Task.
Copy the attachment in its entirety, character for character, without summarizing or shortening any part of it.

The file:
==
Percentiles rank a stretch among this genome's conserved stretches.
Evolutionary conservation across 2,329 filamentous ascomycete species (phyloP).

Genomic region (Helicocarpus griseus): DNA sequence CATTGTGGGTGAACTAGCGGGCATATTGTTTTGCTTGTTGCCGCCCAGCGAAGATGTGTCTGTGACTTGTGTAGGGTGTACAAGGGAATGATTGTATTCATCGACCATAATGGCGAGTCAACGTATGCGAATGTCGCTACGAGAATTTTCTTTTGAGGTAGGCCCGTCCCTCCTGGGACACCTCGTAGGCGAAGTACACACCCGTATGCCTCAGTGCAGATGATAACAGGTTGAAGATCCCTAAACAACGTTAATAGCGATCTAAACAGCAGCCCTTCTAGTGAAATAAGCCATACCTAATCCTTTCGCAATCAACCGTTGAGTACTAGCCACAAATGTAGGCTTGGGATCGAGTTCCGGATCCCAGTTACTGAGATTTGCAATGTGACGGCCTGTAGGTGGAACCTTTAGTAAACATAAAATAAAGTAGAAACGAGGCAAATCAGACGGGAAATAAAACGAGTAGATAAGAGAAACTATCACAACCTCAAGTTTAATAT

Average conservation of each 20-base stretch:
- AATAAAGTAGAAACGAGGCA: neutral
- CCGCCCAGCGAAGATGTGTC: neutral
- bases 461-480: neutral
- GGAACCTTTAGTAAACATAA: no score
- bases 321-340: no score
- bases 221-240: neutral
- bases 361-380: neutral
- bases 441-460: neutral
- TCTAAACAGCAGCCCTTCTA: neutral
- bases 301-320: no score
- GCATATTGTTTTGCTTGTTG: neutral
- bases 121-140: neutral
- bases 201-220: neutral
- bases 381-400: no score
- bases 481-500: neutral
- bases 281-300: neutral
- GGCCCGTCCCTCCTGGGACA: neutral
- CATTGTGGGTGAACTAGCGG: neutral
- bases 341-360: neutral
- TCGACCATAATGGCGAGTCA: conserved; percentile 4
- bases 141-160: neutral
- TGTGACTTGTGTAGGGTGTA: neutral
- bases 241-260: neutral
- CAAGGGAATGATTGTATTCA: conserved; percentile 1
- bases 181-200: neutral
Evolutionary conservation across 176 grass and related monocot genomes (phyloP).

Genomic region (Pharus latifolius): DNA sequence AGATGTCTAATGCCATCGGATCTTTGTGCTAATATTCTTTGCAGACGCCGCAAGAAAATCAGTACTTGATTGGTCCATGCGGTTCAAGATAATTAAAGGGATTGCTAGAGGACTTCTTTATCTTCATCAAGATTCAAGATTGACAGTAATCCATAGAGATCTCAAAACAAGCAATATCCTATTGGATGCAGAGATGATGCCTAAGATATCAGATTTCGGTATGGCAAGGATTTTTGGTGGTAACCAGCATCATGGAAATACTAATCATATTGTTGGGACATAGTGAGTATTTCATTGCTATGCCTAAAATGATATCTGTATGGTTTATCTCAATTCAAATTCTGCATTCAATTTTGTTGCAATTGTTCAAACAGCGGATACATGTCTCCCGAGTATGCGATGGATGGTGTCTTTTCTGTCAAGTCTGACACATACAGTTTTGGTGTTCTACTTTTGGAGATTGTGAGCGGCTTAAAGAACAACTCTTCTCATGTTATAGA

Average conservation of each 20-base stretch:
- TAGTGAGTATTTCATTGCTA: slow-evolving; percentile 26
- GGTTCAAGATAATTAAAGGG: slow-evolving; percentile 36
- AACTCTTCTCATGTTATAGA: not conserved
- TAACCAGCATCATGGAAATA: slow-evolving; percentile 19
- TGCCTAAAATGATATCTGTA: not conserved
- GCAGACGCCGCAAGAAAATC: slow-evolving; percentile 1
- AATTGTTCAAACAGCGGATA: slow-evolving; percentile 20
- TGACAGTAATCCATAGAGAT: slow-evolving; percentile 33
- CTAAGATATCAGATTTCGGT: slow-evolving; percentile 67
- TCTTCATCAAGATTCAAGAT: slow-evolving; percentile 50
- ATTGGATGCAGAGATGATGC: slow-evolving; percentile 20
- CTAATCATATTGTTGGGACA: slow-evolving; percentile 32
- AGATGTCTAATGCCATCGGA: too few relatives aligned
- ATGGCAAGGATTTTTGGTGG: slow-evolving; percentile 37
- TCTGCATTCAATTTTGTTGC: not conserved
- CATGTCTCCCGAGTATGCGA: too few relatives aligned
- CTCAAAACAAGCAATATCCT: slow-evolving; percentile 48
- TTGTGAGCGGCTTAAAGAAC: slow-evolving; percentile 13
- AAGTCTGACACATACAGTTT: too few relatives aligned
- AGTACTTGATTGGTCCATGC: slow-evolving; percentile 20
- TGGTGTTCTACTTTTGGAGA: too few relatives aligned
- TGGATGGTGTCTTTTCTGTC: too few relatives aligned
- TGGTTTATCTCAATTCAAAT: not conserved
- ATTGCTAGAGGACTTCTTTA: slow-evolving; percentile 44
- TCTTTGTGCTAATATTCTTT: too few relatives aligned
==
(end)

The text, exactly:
Percentiles rank a stretch among this genome's conserved stretches.
Evolutionary conservation across 2,329 filamentous ascomycete species (phyloP).

Genomic region (Helicocarpus griseus): DNA sequence CATTGTGGGTGAACTAGCGGGCATATTGTTTTGCTTGTTGCCGCCCAGCGAAGATGTGTCTGTGACTTGTGTAGGGTGTACAAGGGAATGATTGTATTCATCGACCATAATGGCGAGTCAACGTATGCGAATGTCGCTACGAGAATTTTCTTTTGAGGTAGGCCCGTCCCTCCTGGGACACCTCGTAGGCGAAGTACACACCCGTATGCCTCAGTGCAGATGATAACAGGTTGAAGATCCCTAAACAACGTTAATAGCGATCTAAACAGCAGCCCTTCTAGTGAAATAAGCCATACCTAATCCTTTCGCAATCAACCGTTGAGTACTAGCCACAAATGTAGGCTTGGGATCGAGTTCCGGATCCCAGTTACTGAGATTTGCAATGTGACGGCCTGTAGGTGGAACCTTTAGTAAACATAAAATAAAGTAGAAACGAGGCAAATCAGACGGGAAATAAAACGAGTAGATAAGAGAAACTATCACAACCTCAAGTTTAATAT

Average conservation of each 20-base stretch:
- AATAAAGTAGAAACGAGGCA: neutral
- CCGCCCAGCGAAGATGTGTC: neutral
- bases 461-480: neutral
- GGAACCTTTAGTAAACATAA: no score
- bases 321-340: no score
- bases 221-240: neutral
- bases 361-380: neutral
- bases 441-460: neutral
- TCTAAACAGCAGCCCTTCTA: neutral
- bases 301-320: no score
- GCATATTGTTTTGCTTGTTG: neutral
- bases 121-140: neutral
- bases 201-220: neutral
- bases 381-400: no score
- bases 481-500: neutral
- bases 281-300: neutral
- GGCCCGTCCCTCCTGGGACA: neutral
- CATTGTGGGTGAACTAGCGG: neutral
- bases 341-360: neutral
- TCGACCATAATGGCGAGTCA: conserved; percentile 4
- bases 141-160: neutral
- TGTGACTTGTGTAGGGTGTA: neutral
- bases 241-260: neutral
- CAAGGGAATGATTGTATTCA: conserved; percentile 1
- bases 181-200: neutral
Evolutionary conservation across 176 grass and related monocot genomes (phyloP).

Genomic region (Pharus latifolius): DNA sequence AGATGTCTAATGCCATCGGATCTTTGTGCTAATATTCTTTGCAGACGCCGCAAGAAAATCAGTACTTGATTGGTCCATGCGGTTCAAGATAATTAAAGGGATTGCTAGAGGACTTCTTTATCTTCATCAAGATTCAAGATTGACAGTAATCCATAGAGATCTCAAAACAAGCAATATCCTATTGGATGCAGAGATGATGCCTAAGATATCAGATTTCGGTATGGCAAGGATTTTTGGTGGTAACCAGCATCATGGAAATACTAATCATATTGTTGGGACATAGTGAGTATTTCATTGCTATGCCTAAAATGATATCTGTATGGTTTATCTCAATTCAAATTCTGCATTCAATTTTGTTGCAATTGTTCAAACAGCGGATACATGTCTCCCGAGTATGCGATGGATGGTGTCTTTTCTGTCAAGTCTGACACATACAGTTTTGGTGTTCTACTTTTGGAGATTGTGAGCGGCTTAAAGAACAACTCTTCTCATGTTATAGA

Average conservation of each 20-base stretch:
- TAGTGAGTATTTCATTGCTA: slow-evolving; percentile 26
- GGTTCAAGATAATTAAAGGG: slow-evolving; percentile 36
- AACTCTTCTCATGTTATAGA: not conserved
- TAACCAGCATCATGGAAATA: slow-evolving; percentile 19
- TGCCTAAAATGATATCTGTA: not conserved
- GCAGACGCCGCAAGAAAATC: slow-evolving; percentile 1
- AATTGTTCAAACAGCGGATA: slow-evolving; percentile 20
- TGACAGTAATCCATAGAGAT: slow-evolving; percentile 33
- CTAAGATATCAGATTTCGGT: slow-evolving; percentile 67
- TCTTCATCAAGATTCAAGAT: slow-evolving; percentile 50
- ATTGGATGCAGAGATGATGC: slow-evolving; percentile 20
- CTAATCATATTGTTGGGACA: slow-evolving; percentile 32
- AGATGTCTAATGCCATCGGA: too few relatives aligned
- ATGGCAAGGATTTTTGGTGG: slow-evolving; percentile 37
- TCTGCATTCAATTTTGTTGC: not conserved
- CATGTCTCCCGAGTATGCGA: too few relatives aligned
- CTCAAAACAAGCAATATCCT: slow-evolving; percentile 48
- TTGTGAGCGGCTTAAAGAAC: slow-evolving; percentile 13
- AAGTCTGACACATACAGTTT: too few relatives aligned
- AGTACTTGATTGGTCCATGC: slow-evolving; percentile 20
- TGGTGTTCTACTTTTGGAGA: too few relatives aligned
- TGGATGGTGTCTTTTCTGTC: too few relatives aligned
- TGGTTTATCTCAATTCAAAT: not conserved
- ATTGCTAGAGGACTTCTTTA: slow-evolving; percentile 44
- TCTTTGTGCTAATATTCTTT: too few relatives aligned